THE latest round of golf sales held up in Scotland threw up a now-familiar pattern of mixed results.
With sales timed to coincide with the Open taking place at St
Andrews, the demand, as usual, tended to focus on quality items,
whereas the course for the middle and lower end was noticeably more
Golf specialist at
Lyon & Turnbull (19.5% buyer's premium) Rachel Doerr
described the sale in Edinburgh on July 11 as a "tough day",
adding: "Although the good and unusual lots sell, the general
feeling is we need to get new people into the market."
Golf collecting has indeed become a small world with many of its
aging members acquainted to each other and holding regular
"They're one of the nicest sets of buyers you could hope for,"
said Rachel Doerr, who admitted organising a dinner for her clients
the night before the sale. Most of these golfing enthusiasts had
come over to watch the Open, and some chose to leave commission
bids so they would be able to attend the tournament in person.
The headline lot was a classic Philp putter with a great
provenance. It had been owned by pioneer golfer and ball maker Old
Tom Morris and his son Young Tom and it duly brought out one of the
market's traditional big spenders - Jaime Ortiz Patino, owner of
Spain's Valderama Golf Club.
Senor Ortiz Patino has not made his presence felt in the recent
market the way he did five years ago, but does occasionally bid if
the right lot comes up. The putter had been part of the Harry B.
Wood collection which was given to the North Manchester Golf Club.
It was acquired from the club in 1985 by the current vendor,
American collector Frank Hardison.
Now in his 80s, Mr Hardison is slowly feeding his collection
onto the market and this club came with a letter detailing how he
had been able to buy the Wood collection with the help of the UK
collector Peter Crabtree.
The fact that it could be proved that the club originated in the
UK meant that it was not subject to the import VAT of five per cent
that would be have been the case for an American club.
The Philp club was pictured in Wood's book Golfing Curios
and the Like and was in excellent condition.
On the day, it was bought on behalf of the Valderama Golf Club
by dealer Titus Kendall who had to go to £70,000, the lower
estimate, to outbid the other interested party.
"This is a unique piece of golfing history and I would have been
willing to bid more for the club," he said after the sale. "It will
be on loan to the Valderama Museum where visitors will be able to
see the club."
Above: Royal Doulton vase from a series decorated with
golfing images sold for £6500 at Lyon & Turnbull.
Elsewhere in the sale, two large pieces of Royal Doulton from
the same source, part of the well-known series decorated with
golfing images, both made high prices for ceramics, but
nevertheless fell below their low estimates.
The 8.25in (21cm) high punch bowl, estimated at £5000-6000, sold
at £4000 and the two-handled vase, 11in (28cm) diameter, estimated
at £7000-10,000, made £6500.
The sale's selling rate of 57 per cent further illustrated the
slowdown in the market that has existed over the last five five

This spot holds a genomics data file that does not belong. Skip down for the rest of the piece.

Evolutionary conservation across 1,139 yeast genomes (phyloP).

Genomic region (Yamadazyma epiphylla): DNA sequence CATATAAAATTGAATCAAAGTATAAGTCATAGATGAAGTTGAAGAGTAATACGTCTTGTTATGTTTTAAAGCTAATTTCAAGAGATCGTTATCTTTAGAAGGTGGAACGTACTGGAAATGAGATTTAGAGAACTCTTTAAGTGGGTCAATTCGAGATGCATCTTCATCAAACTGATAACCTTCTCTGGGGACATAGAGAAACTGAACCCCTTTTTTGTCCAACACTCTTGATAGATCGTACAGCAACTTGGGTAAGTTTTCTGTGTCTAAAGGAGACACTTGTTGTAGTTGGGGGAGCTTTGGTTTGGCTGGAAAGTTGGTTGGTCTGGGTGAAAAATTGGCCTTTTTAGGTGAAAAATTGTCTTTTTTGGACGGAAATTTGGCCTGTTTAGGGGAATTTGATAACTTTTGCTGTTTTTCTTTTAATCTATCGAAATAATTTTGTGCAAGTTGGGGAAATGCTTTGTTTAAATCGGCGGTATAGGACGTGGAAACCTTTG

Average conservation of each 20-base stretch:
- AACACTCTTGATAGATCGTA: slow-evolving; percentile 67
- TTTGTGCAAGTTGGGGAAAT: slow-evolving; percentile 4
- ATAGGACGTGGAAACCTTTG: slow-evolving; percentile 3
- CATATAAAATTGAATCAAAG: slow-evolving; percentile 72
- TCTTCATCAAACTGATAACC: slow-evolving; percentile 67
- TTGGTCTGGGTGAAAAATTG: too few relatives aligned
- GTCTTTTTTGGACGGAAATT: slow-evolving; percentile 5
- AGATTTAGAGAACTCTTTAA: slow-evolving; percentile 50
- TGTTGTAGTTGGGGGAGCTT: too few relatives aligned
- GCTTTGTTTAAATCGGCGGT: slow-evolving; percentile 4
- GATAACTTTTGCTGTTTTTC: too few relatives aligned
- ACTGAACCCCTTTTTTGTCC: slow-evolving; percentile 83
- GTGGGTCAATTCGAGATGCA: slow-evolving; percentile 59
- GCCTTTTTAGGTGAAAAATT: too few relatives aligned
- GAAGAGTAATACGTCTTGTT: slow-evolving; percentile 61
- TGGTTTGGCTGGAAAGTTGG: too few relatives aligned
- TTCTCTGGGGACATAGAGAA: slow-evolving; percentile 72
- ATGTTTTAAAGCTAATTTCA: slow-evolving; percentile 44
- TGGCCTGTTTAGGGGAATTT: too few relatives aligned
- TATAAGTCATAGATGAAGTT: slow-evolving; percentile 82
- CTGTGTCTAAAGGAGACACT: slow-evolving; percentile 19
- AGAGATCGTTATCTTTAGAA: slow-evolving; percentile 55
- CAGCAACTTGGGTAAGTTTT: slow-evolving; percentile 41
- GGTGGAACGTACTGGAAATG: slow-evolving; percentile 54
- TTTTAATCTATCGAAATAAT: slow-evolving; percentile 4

years and appears to be continuing.
The July 12 auction held by
Mullock Madeley (15% buyer's premium) had a slightly higher
selling rate at 66 per cent and showed that for smaller salerooms
there is certainly still decent money to be made from golf
The Shropshire auctioneers held their sale at The Blyth Hall, a
fine 19th century building in Newport on Tay, six miles from St
The hammer total of £85,600 was a house record for a golf sale
and John Mullock toldATGthat he plans to repeat the excursion North
of the Border next year.
He reported a healthy turnout of American and Canadian
collectors, who, he said, "had not been seen in such numbers since
before 9/11", and, indeed, the majority of lots that made over £500
went to the US.
However, given the volume of golfiana on offer at this time of
the year, buyers were allowed to pick and choose. Some good prices
though were seen for items relating to Old Tom Morris.
Top Golf Ball
The top lot was a fine Tom Morris feathery golf ball which was
contested to £9600 between two American collectors. The buyer was a
New Yorker, who outbid a rival from Florida.
The ball was in good condition with closed stitching to the
seams and only two slight strike marks. The stampmark was also
Mr Mullock thought the ball must have dated from the 1840s to
1860s, probably during the transitional phase when Old Tom was also
making the new gutty balls.
Although he switched his attention mainly to the gutty, and in
so doing fell out with fellow ball maker Allan Robertson who was
much less enthusiastic at the innovation, Morris did not abandon
the feathery altogether. Other Morris memorabilia included an early
Tom Morris St Andrews longnose club.
In decent condition, although having undergone some minor work
to the neck and face, it made £900. Also a rare studio photograph
of Young Tom Morris wearing the Open championship belt after
winning the tournament for the third time in a row made £1600.
The sale also included a selection of programmes of which the
highlight was consigned from the US. This was a copy of the
programme for the first Masters tournament in Augusta in 1934.
The course had opened the year before in 1933 and the inaugural
Masters (called "the National Golf Club Invitation Tournament") was
won by Horton Smith, who took 284 strokes from the four rounds,
four under par. With its original green bound boards, the programme
was in excellent condition throughout and an American collector
went to £4900 to secure it.
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